Breen & Tozer Investigation Omnibus: A Song from Dead Lips, A House of Knives, A Book of Scars
By William Shaw
Three brilliant crime novels in one ebook omnibus: an outcast detective fights crime and corruption in sixties London
In the first three novels of the Breen & Tozer Investigations, an outcast detective fights crime and corruption in sixties London.
'An outstanding storyteller' Peter May
William Shaw grips the reader by the throat from page one, and never lets go' Independent
'Superb crime novels . . . combines nostalgic period detail with an emotional intensity found only in the very best crime fiction' Sunday Times
A SONG FROM DEAD LIPS
The Runaway: A nameless young woman is found naked and strangled in an alley on Abbey Road.
The Reject: DS Cathal Breen, an outcast in the Marylebone CID, struggles to make sense of the case.
The Rookie: Until new recruit WPC Helen Tozer - the first woman to join the team - makes a breakthrough.
And as hippies slam doors in their face, and locals suspect the new African neighbours, Breen and Tozer tread down a perilous path, closing in on a cruel conspiracy that goes far beyond class, colour and creed.
A HOUSE OF KNIVES
The Black Sheep: The wayward son of a rising MP is mutilated and burnt in suspicious circumstances.
The Honest Detective: DS Cathal Breen dodges political embargo and death threats to pursue the case.
The Rolling Stone: Notorious art dealer Robert Fraser may provide the only clue - if only he will talk.
And as Breen slips deeper into London's underground of hippies and heroin, he edges nearer to the secrets of those at the very top. Banished from a corrupt and fracturing system, he will finally be forced to fight fire with fire.
A BOOK OF SCARS
Never forgotten: Teenager Alexandra Tozer was murdered on her family's farm. Five years later, her sister Helen will return.
Never suspected: As soon as DS Breen tracks down the original investigating sergeant, the man goes missing. And so does Helen.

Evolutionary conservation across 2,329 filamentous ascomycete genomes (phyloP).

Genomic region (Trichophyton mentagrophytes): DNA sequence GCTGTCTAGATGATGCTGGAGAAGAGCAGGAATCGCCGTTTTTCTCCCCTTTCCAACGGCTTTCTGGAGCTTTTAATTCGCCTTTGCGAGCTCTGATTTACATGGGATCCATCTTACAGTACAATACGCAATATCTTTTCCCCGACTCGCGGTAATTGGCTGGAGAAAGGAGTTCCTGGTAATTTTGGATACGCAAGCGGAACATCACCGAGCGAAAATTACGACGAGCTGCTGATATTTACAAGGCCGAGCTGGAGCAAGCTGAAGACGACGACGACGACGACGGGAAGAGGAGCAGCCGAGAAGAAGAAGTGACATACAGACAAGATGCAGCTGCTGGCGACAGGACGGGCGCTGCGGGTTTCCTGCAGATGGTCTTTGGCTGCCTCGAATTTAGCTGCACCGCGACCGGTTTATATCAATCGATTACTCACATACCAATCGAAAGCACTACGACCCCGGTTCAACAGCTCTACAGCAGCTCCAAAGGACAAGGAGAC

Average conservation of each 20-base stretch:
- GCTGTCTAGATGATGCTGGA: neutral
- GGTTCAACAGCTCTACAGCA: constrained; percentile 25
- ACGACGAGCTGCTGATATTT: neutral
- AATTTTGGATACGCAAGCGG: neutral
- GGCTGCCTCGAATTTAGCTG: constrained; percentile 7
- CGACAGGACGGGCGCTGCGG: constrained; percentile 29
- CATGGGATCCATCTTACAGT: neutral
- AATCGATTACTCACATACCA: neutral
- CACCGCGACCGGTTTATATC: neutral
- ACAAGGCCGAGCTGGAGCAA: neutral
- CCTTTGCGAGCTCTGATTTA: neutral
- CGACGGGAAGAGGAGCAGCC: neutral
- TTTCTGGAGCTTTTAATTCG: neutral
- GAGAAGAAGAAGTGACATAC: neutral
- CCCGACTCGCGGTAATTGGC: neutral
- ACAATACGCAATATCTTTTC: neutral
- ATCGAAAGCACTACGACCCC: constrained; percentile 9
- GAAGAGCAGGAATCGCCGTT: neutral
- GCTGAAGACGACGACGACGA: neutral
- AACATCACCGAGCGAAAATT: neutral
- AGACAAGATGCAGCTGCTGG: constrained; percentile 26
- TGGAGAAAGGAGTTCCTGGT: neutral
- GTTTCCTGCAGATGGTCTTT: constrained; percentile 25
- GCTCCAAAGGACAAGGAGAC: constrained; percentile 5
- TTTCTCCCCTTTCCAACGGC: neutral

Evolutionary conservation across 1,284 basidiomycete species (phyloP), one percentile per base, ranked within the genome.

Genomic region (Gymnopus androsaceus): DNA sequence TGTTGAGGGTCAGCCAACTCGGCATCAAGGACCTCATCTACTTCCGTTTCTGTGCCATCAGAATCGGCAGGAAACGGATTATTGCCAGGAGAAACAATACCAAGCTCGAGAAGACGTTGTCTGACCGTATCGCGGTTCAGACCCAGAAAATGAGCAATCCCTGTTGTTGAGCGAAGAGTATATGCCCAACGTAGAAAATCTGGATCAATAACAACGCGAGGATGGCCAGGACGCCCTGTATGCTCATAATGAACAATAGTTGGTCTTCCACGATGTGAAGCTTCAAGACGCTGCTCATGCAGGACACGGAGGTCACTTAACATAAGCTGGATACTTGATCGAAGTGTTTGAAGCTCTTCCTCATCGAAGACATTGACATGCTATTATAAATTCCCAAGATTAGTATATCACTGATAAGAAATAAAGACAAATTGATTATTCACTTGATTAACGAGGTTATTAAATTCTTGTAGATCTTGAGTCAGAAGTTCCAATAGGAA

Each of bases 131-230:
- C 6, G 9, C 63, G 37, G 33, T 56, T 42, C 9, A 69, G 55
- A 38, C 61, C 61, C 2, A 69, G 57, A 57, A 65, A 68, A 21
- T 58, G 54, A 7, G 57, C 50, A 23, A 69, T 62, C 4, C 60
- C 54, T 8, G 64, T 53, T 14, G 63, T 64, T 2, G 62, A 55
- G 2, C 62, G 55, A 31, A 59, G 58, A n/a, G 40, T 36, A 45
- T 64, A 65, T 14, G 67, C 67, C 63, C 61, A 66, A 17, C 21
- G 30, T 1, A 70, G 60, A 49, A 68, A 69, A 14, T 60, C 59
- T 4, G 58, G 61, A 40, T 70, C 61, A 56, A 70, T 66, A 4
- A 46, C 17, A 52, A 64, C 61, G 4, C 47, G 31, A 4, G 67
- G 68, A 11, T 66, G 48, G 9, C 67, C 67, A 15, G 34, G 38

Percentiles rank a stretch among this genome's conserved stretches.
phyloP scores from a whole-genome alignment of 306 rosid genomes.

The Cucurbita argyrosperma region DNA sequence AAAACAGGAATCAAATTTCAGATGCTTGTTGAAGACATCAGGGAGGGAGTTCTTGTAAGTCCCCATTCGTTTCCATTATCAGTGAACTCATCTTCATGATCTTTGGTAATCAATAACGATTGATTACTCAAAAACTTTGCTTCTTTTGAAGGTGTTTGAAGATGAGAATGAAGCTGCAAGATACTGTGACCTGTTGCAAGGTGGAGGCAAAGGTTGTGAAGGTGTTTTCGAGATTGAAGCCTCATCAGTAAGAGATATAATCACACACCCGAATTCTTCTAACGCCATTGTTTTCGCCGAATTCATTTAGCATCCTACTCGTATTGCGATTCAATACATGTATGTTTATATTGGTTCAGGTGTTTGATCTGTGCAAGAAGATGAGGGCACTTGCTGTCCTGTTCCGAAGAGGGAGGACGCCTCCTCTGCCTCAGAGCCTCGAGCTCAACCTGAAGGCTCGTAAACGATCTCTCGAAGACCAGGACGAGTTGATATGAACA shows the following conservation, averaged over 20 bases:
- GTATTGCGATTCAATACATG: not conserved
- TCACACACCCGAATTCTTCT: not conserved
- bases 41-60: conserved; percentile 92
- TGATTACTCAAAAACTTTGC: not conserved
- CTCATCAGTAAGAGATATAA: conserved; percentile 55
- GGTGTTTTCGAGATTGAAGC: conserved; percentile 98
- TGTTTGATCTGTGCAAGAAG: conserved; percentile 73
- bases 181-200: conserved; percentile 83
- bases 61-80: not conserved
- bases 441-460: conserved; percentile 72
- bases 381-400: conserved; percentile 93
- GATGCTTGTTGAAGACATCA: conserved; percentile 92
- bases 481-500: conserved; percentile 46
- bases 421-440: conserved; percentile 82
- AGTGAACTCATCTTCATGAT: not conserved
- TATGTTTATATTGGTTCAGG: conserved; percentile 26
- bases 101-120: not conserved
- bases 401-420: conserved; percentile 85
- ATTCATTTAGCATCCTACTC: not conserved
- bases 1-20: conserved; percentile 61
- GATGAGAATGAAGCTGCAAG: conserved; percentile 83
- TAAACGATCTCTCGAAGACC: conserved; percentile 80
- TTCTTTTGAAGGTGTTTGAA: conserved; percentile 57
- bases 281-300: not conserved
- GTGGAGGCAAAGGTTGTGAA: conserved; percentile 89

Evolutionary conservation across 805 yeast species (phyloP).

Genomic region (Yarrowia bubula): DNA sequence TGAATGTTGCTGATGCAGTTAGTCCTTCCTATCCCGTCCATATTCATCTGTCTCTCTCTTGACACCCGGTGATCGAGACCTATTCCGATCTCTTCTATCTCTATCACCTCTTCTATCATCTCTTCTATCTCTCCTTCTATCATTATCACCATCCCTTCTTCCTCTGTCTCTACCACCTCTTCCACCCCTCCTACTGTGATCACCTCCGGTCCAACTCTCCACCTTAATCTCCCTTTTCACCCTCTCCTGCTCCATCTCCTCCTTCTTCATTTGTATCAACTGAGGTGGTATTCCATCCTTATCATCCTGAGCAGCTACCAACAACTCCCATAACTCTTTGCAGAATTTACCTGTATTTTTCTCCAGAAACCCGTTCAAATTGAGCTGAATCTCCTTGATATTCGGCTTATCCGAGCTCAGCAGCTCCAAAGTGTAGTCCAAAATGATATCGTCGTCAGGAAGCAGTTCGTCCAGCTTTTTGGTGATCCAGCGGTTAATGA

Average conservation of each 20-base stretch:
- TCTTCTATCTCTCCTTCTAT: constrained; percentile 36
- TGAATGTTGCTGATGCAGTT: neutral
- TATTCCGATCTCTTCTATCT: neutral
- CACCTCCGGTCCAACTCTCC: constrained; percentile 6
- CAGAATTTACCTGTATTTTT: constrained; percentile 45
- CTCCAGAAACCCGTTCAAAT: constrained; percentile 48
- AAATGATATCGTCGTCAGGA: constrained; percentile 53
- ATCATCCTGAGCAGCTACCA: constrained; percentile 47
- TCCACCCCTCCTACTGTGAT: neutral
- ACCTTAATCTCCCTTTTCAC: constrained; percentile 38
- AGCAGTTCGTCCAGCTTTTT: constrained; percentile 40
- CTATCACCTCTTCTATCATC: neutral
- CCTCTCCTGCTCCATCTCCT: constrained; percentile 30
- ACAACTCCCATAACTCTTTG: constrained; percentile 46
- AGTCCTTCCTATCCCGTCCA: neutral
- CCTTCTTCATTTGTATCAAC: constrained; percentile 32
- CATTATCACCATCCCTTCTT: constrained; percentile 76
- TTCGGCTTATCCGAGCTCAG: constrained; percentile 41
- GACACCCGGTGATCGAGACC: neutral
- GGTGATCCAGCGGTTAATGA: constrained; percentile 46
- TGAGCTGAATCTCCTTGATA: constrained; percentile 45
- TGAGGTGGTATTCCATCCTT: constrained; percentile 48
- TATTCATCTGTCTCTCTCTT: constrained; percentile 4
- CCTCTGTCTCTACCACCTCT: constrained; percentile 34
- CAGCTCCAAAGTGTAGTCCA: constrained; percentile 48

Never revealed: The only connection between the suspects is the Kenya Emergency - a nightmare that Englishmen prefer to forget.
But others remember. Every bloody detail. And when another woman is taken, Breen fears that history - in all its shame and horror - is coming back to haunt them.
William Shaw has been shortlisted for the CWA Historical Dagger, longlisted for the Theakstons Crime Novel of the Year and nominated for a Barry Award. A regular at festivals, he organises panel talks and CWA events across the south east.
Shaw is the author of the acclaimed Breen & Tozer crime series: A Song from Dead Lips, A House of Knives, A Book of Scars and Sympathy for the Devil; and the standalone bestseller The Birdwatcher. He is writing a new crime series starring the character DS Alexandra Cupidi from The Birdwatcher, the first of which is Salt Lane. He worked as a journalist for over twenty years and lives in Brighton.
- Other details
- Publication date:
13 Dec 2017
- Page count:
If you're not a fan yet, why not? — Val McDermid
Grips the reader by the throat and never lets go — Independent
A contender for thriller of the year — Sun
A first-rate police thriller — C. J. Sansom
A gripping story, impeccably researched — Figaro
An elegy for an entire alienated generation — New York Times
The question of why a killer kills is always central. William Shaw delivers a perfect motive — Spectator
William Shaw makes his sentences sing — New York Daily News
Astoundingly good — Elly Griffiths
An emotional intensity found only in the very best crime fiction — Sunday Times, Crime Book of the Month
Perhaps England's most adept at using dialogue to propel his always intelligent stories — The Times
The kind of writing - silky, seductive, unobtrusive - that carries one along — Literary Review
Shaw goes from strength to strength — Daily Mail
If you're not a fan yet, why not?
Grips the reader by the throat and never lets go
A contender for thriller of the year
A first-rate police thriller
A gripping story, impeccably researched
An elegy for an entire alienated generation
The question of why a killer kills is always central. William Shaw delivers a perfect motive
William Shaw makes his sentences sing
An emotional intensity found only in the very best crime fiction
Perhaps England's most adept at using dialogue to propel his always intelligent stories
The kind of writing - silky, seductive, unobtrusive - that carries one along
Shaw goes from strength to strength